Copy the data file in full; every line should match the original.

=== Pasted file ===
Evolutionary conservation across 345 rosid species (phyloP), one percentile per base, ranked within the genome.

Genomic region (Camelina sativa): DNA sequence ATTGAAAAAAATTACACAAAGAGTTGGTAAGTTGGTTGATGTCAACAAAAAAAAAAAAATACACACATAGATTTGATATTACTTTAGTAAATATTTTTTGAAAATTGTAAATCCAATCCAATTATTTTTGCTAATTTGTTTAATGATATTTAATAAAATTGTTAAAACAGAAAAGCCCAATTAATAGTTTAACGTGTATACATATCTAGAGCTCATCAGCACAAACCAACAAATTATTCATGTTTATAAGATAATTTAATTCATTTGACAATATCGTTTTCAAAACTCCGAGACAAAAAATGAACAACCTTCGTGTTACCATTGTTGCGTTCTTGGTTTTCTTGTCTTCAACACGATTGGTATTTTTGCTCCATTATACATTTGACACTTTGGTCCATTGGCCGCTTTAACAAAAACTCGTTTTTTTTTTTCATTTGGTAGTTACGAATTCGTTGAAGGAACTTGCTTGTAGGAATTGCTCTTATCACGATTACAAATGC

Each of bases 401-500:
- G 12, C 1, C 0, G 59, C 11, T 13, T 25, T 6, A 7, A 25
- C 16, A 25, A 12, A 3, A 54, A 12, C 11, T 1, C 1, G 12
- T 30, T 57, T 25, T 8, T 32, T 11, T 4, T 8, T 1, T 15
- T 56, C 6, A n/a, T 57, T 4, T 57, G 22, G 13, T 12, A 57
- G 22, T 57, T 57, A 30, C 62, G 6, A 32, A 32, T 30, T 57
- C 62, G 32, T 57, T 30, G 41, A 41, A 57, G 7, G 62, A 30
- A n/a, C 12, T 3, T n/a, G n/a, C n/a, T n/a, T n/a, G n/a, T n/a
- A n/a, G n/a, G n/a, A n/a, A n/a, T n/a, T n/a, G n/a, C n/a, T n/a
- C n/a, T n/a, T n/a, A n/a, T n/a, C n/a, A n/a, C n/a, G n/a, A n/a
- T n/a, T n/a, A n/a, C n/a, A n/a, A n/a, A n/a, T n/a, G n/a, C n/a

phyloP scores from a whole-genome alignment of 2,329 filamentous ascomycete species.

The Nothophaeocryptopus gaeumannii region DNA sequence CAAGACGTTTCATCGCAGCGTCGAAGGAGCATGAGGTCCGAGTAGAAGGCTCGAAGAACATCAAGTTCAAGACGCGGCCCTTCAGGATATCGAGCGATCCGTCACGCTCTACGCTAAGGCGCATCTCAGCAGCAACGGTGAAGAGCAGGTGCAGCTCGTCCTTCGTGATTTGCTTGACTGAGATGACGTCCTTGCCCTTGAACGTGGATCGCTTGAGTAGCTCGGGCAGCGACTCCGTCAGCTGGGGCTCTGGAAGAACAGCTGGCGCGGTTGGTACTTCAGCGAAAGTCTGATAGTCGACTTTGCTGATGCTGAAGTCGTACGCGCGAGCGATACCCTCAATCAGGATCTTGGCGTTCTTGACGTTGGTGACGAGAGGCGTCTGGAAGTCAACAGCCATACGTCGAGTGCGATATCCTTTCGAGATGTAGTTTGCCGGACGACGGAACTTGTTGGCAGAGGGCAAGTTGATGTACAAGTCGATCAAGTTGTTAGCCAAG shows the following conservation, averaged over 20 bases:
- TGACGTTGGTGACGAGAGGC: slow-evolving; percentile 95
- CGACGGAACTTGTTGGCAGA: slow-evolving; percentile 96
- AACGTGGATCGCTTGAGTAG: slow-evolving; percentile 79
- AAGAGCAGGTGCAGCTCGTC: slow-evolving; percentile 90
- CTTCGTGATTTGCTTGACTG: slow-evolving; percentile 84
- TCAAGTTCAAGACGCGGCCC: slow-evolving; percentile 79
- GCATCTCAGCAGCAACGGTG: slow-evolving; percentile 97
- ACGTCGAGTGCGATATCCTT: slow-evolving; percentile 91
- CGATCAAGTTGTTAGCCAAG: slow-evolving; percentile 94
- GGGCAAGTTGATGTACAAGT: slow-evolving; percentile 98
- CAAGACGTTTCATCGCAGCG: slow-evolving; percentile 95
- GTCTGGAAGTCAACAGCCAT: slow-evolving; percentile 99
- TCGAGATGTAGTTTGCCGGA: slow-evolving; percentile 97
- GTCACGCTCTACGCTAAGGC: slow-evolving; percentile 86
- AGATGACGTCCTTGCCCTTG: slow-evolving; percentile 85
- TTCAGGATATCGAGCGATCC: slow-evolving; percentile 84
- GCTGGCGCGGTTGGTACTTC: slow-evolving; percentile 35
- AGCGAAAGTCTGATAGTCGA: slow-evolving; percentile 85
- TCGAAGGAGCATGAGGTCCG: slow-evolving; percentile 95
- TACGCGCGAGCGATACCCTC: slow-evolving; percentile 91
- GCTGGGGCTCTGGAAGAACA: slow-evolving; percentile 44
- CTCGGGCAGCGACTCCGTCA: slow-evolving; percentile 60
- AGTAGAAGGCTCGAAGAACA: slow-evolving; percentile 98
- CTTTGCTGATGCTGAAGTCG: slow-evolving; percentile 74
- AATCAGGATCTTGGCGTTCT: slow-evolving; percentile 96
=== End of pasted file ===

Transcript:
Evolutionary conservation across 345 rosid species (phyloP), one percentile per base, ranked within the genome.

Genomic region (Camelina sativa): DNA sequence ATTGAAAAAAATTACACAAAGAGTTGGTAAGTTGGTTGATGTCAACAAAAAAAAAAAAATACACACATAGATTTGATATTACTTTAGTAAATATTTTTTGAAAATTGTAAATCCAATCCAATTATTTTTGCTAATTTGTTTAATGATATTTAATAAAATTGTTAAAACAGAAAAGCCCAATTAATAGTTTAACGTGTATACATATCTAGAGCTCATCAGCACAAACCAACAAATTATTCATGTTTATAAGATAATTTAATTCATTTGACAATATCGTTTTCAAAACTCCGAGACAAAAAATGAACAACCTTCGTGTTACCATTGTTGCGTTCTTGGTTTTCTTGTCTTCAACACGATTGGTATTTTTGCTCCATTATACATTTGACACTTTGGTCCATTGGCCGCTTTAACAAAAACTCGTTTTTTTTTTTCATTTGGTAGTTACGAATTCGTTGAAGGAACTTGCTTGTAGGAATTGCTCTTATCACGATTACAAATGC

Each of bases 401-500:
- G 12, C 1, C 0, G 59, C 11, T 13, T 25, T 6, A 7, A 25
- C 16, A 25, A 12, A 3, A 54, A 12, C 11, T 1, C 1, G 12
- T 30, T 57, T 25, T 8, T 32, T 11, T 4, T 8, T 1, T 15
- T 56, C 6, A n/a, T 57, T 4, T 57, G 22, G 13, T 12, A 57
- G 22, T 57, T 57, A 30, C 62, G 6, A 32, A 32, T 30, T 57
- C 62, G 32, T 57, T 30, G 41, A 41, A 57, G 7, G 62, A 30
- A n/a, C 12, T 3, T n/a, G n/a, C n/a, T n/a, T n/a, G n/a, T n/a
- A n/a, G n/a, G n/a, A n/a, A n/a, T n/a, T n/a, G n/a, C n/a, T n/a
- C n/a, T n/a, T n/a, A n/a, T n/a, C n/a, A n/a, C n/a, G n/a, A n/a
- T n/a, T n/a, A n/a, C n/a, A n/a, A n/a, A n/a, T n/a, G n/a, C n/a

phyloP scores from a whole-genome alignment of 2,329 filamentous ascomycete species.

The Nothophaeocryptopus gaeumannii region DNA sequence CAAGACGTTTCATCGCAGCGTCGAAGGAGCATGAGGTCCGAGTAGAAGGCTCGAAGAACATCAAGTTCAAGACGCGGCCCTTCAGGATATCGAGCGATCCGTCACGCTCTACGCTAAGGCGCATCTCAGCAGCAACGGTGAAGAGCAGGTGCAGCTCGTCCTTCGTGATTTGCTTGACTGAGATGACGTCCTTGCCCTTGAACGTGGATCGCTTGAGTAGCTCGGGCAGCGACTCCGTCAGCTGGGGCTCTGGAAGAACAGCTGGCGCGGTTGGTACTTCAGCGAAAGTCTGATAGTCGACTTTGCTGATGCTGAAGTCGTACGCGCGAGCGATACCCTCAATCAGGATCTTGGCGTTCTTGACGTTGGTGACGAGAGGCGTCTGGAAGTCAACAGCCATACGTCGAGTGCGATATCCTTTCGAGATGTAGTTTGCCGGACGACGGAACTTGTTGGCAGAGGGCAAGTTGATGTACAAGTCGATCAAGTTGTTAGCCAAG shows the following conservation, averaged over 20 bases:
- TGACGTTGGTGACGAGAGGC: slow-evolving; percentile 95
- CGACGGAACTTGTTGGCAGA: slow-evolving; percentile 96
- AACGTGGATCGCTTGAGTAG: slow-evolving; percentile 79
- AAGAGCAGGTGCAGCTCGTC: slow-evolving; percentile 90
- CTTCGTGATTTGCTTGACTG: slow-evolving; percentile 84
- TCAAGTTCAAGACGCGGCCC: slow-evolving; percentile 79
- GCATCTCAGCAGCAACGGTG: slow-evolving; percentile 97
- ACGTCGAGTGCGATATCCTT: slow-evolving; percentile 91
- CGATCAAGTTGTTAGCCAAG: slow-evolving; percentile 94
- GGGCAAGTTGATGTACAAGT: slow-evolving; percentile 98
- CAAGACGTTTCATCGCAGCG: slow-evolving; percentile 95
- GTCTGGAAGTCAACAGCCAT: slow-evolving; percentile 99
- TCGAGATGTAGTTTGCCGGA: slow-evolving; percentile 97
- GTCACGCTCTACGCTAAGGC: slow-evolving; percentile 86
- AGATGACGTCCTTGCCCTTG: slow-evolving; percentile 85
- TTCAGGATATCGAGCGATCC: slow-evolving; percentile 84
- GCTGGCGCGGTTGGTACTTC: slow-evolving; percentile 35
- AGCGAAAGTCTGATAGTCGA: slow-evolving; percentile 85
- TCGAAGGAGCATGAGGTCCG: slow-evolving; percentile 95
- TACGCGCGAGCGATACCCTC: slow-evolving; percentile 91
- GCTGGGGCTCTGGAAGAACA: slow-evolving; percentile 44
- CTCGGGCAGCGACTCCGTCA: slow-evolving; percentile 60
- AGTAGAAGGCTCGAAGAACA: slow-evolving; percentile 98
- CTTTGCTGATGCTGAAGTCG: slow-evolving; percentile 74
- AATCAGGATCTTGGCGTTCT: slow-evolving; percentile 96